A new study that identifies which U.S. cities have the key elements to help fuel the development of IT workers, companies and new technologies gave the San Francisco/San Jose, California region top honors.
The other four top-ranked cities are Austin, Texas; Seattle; Raleigh-Durham, North Carolina; and San Diego, according to the study issued by the Progressive Policy Institute (PPI) and Case Western Reserve University in Cleveland. The PPI is a think tank for the Democratic Leadership Council, an organization for Democrats which was led by former President Bill Clinton during the late 1990s.
The PPI-commissioned study seeks to assess the degree to which each of the 50 largest U.S. largest U.S. metropolitan areas provide the necessary ingredients to drive the IT economy. The study assesses indicators like overall initial public offerings (IPOs), workforce education levels, broadband telecommunication providers, the number of commercial dot-com domain names compared to the overall number of businesses, overall patents issued and the number of science and engineering graduates from area colleges and universities.
The study ranks each city in 16 categories and the San Francisco/San Jose region comes in first in five of the categories, including venture capital funding, percentage of adults with Internet access at home or work, number of broadband providers per zip code and the number of companies, overall, going to initial public offering.
"The Bay area is just a preeminent region and scores so high on many of the factors," said Rob Atkinson, PPI's vice president and director of The Technology and New Economy Project. "It is like the Michael Jordan of the new economy. It is number one by a long shot. The only real weakness the Bay Area has, and it really can't be considered a weakness, is that it had less research and development from academic institutions ... and ranks 29th in degrees granted in science and engineering."
As far as information for IT infrastructure providers, the study shows that the San Francisco/San Jose has 4.5 broadband providers per zip code, which is 50 percent higher than the national average of 3 providers per zip code.
Austin ranked first only in one category: concentration of high tech jobs compared to overall jobs in the city. That may be attributed to SEMATECH (SEMiconductor MAnufacturing TECHnology), an Austin-based consortium of semiconductor companies, strong computer science and engineering programs at the University of Texas at Austin, the quality of life in the Texas capital city, affordable housing and sufficient technology infrastructure, Atkinson said.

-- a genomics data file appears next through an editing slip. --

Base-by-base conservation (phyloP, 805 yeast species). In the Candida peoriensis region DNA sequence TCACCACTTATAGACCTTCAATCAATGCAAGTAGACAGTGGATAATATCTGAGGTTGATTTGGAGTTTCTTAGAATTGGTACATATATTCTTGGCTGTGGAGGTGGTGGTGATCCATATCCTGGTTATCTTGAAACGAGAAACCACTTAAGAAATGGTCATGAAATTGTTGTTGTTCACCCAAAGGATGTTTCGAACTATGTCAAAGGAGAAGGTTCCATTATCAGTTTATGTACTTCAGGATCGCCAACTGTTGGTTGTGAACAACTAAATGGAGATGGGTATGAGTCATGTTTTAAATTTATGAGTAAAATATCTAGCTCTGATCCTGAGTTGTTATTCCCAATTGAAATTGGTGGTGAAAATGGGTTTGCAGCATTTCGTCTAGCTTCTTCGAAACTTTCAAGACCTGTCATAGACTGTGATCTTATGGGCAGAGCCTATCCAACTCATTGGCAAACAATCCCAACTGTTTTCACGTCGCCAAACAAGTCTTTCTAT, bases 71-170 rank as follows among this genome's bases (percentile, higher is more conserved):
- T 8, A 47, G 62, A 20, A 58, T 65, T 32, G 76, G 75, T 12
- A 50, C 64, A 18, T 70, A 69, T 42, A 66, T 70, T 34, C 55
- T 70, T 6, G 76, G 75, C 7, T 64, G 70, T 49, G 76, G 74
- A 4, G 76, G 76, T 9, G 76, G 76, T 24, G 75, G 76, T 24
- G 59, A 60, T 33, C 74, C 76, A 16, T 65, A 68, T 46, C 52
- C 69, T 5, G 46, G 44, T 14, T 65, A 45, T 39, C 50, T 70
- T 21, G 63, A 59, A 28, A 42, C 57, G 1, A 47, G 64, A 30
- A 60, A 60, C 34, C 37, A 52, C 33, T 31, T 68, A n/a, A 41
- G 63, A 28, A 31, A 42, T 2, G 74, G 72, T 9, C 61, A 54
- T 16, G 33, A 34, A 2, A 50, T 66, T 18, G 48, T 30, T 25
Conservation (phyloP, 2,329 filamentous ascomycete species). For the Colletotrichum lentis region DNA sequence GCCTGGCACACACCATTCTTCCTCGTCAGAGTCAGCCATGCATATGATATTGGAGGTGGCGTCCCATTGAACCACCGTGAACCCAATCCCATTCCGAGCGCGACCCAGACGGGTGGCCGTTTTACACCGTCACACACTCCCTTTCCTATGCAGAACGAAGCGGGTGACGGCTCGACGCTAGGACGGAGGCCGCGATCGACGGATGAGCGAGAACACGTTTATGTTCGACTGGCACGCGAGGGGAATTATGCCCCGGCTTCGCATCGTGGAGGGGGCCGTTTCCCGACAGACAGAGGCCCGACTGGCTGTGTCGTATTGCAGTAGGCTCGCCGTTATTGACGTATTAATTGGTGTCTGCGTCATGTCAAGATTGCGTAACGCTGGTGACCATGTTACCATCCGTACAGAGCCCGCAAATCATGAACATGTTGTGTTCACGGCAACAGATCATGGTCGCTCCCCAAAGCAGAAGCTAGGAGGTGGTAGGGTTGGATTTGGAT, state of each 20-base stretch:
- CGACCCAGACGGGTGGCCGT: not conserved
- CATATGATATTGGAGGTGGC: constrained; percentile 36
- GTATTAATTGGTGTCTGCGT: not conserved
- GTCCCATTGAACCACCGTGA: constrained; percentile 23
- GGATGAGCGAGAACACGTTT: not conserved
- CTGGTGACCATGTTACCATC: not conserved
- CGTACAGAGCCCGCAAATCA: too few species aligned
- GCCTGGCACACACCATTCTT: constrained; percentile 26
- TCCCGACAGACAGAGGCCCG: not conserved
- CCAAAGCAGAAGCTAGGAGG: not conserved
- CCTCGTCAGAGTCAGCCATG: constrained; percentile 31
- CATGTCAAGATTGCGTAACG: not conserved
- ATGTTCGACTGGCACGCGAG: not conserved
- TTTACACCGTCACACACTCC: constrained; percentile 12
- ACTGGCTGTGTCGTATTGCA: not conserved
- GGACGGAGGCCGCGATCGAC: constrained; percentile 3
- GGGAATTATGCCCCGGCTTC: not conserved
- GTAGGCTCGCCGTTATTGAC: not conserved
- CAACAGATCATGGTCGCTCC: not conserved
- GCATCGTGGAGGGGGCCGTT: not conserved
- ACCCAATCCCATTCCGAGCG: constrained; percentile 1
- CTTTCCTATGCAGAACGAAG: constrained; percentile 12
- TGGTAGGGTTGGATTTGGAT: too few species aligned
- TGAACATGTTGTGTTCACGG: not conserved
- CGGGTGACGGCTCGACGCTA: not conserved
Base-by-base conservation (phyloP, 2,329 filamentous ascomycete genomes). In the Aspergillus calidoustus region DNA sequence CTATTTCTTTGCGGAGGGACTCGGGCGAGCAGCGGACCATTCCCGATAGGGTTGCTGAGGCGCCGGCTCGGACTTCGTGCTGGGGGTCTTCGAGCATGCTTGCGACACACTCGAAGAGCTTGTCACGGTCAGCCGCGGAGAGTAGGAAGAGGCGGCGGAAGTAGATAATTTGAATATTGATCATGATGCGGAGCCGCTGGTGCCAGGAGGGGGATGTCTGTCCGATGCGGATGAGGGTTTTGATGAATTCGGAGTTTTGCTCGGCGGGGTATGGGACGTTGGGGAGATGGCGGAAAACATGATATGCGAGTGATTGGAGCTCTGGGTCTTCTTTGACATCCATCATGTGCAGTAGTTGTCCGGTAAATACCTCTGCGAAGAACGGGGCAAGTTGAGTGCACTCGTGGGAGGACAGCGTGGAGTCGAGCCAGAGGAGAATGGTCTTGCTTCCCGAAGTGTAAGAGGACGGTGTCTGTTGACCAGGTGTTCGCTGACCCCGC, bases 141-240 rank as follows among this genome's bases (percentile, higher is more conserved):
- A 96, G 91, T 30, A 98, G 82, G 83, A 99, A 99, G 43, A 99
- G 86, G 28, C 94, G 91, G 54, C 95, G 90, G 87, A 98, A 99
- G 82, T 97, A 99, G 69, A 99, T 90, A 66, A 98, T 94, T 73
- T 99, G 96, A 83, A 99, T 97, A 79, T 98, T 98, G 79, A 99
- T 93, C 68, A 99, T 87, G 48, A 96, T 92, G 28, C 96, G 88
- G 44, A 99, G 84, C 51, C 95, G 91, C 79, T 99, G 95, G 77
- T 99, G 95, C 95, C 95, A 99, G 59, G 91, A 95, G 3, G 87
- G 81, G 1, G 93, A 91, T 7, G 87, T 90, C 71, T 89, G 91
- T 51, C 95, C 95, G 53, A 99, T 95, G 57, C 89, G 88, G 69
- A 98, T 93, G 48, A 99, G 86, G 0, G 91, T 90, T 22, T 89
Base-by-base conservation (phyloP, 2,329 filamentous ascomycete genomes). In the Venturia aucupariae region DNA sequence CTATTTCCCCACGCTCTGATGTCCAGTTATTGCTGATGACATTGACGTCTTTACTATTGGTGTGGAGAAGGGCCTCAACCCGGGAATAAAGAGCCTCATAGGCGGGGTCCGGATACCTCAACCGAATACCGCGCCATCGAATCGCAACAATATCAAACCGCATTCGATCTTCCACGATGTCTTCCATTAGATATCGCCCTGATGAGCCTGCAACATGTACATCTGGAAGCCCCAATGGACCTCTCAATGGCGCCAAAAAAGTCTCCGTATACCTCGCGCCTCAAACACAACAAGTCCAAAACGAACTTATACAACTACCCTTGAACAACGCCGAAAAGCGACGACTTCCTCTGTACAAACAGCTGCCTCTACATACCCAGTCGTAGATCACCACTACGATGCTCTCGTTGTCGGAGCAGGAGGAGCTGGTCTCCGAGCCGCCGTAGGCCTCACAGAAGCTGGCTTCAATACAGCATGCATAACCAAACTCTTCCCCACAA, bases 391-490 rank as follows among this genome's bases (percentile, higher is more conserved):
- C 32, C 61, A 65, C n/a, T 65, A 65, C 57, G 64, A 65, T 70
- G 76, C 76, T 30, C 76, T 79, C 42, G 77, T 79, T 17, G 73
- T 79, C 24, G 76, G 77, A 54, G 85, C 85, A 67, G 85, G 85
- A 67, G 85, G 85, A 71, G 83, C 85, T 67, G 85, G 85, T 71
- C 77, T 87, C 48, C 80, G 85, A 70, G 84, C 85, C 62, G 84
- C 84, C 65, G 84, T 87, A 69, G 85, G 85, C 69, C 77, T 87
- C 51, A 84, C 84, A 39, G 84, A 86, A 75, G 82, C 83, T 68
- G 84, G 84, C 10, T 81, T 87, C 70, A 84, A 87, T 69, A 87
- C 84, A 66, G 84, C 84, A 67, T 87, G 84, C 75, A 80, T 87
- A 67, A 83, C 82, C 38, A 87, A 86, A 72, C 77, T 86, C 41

Seattle, meanwhile, showed more of an international flair and ranked at the top for having the greatest link to the global economy and having the highest export sales per worker at $129,000 of any of the top 50 cities in the U.S. This is a key indicator of trade prospects for a city. The ranking is largely based on federal manufacturing data, Atkinson said, and partially is a reflection of The Boeing Co.'s presence in the city and Seattle's links to the Asian economy.
Raleigh-Durham ranked tops in two categories: degrees in science or engineering and industry-supported academic research and development. Industry poured more money into university research and development in Raleigh-Durham than into the colleges and universities in the San Francisco area, Atkinson said.
One noticeably missing city from the top five is Boston, which long has been viewed by many as a high-tech hub. Boston ranked eighth in the study.
"That was a surprise to us," Atkinson said. "Massachusetts ranked number one for states (in a 1999 study by PPI)."
Boston ranked second in industry money given for academic research and development, while it sat in the fourth spot for most companies going to IPO overall. Still, the study said the city faltered a bit in areas of computer use in school, 33rd, and the total number of Internet backbone links to other metropolitan areas, 37th -- a measure that can indicate the ability to transfer and host large amounts of data.